Armed Conflict Foreign Relations & International Law

Notes on the Erosion of Norms of Armed Conflict

Benjamin Wittes
Wednesday, January 14, 2015, 10:28 AM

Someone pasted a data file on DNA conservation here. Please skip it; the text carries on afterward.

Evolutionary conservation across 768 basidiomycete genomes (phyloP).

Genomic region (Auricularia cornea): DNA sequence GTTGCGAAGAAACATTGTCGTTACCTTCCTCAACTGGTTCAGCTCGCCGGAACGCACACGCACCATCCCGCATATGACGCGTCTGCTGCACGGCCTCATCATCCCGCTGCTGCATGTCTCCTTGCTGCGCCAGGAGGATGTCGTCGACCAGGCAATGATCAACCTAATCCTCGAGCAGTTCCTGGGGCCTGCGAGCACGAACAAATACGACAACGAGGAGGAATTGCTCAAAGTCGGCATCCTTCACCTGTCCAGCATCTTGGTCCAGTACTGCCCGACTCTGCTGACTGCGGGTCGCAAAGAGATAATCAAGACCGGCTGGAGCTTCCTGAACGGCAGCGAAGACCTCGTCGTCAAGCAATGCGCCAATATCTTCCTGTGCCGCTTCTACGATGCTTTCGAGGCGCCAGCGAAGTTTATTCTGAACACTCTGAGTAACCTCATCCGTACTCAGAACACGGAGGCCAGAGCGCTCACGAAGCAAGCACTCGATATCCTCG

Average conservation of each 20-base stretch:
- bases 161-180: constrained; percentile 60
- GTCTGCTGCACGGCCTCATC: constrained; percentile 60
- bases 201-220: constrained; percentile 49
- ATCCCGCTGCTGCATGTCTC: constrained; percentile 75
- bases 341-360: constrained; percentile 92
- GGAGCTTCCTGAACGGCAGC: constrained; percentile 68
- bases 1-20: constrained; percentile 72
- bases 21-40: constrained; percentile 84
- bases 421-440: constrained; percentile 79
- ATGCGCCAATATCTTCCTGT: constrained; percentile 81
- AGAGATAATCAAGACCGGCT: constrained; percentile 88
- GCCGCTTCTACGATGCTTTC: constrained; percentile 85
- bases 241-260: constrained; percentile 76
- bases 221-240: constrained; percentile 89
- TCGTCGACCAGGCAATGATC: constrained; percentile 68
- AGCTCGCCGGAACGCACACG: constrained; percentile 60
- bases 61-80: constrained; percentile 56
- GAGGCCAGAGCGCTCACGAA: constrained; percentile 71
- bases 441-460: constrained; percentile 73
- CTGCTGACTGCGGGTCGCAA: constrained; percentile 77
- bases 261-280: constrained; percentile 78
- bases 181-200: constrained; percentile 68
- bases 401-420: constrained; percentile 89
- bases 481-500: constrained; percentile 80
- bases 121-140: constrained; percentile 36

I spent the last two days at a terrific conference in at Columbia Law School on asymmetric warfare and the laws of armed conflict, organized by Matthew Waxman and the great Stanford international relations scholar, Steve Krasner. The conference was interesting in bringing together top-flight international relations theorists and international law experts to discuss an issue both think about---but for whom the vocabularies and methodologies of inquiry are totally different.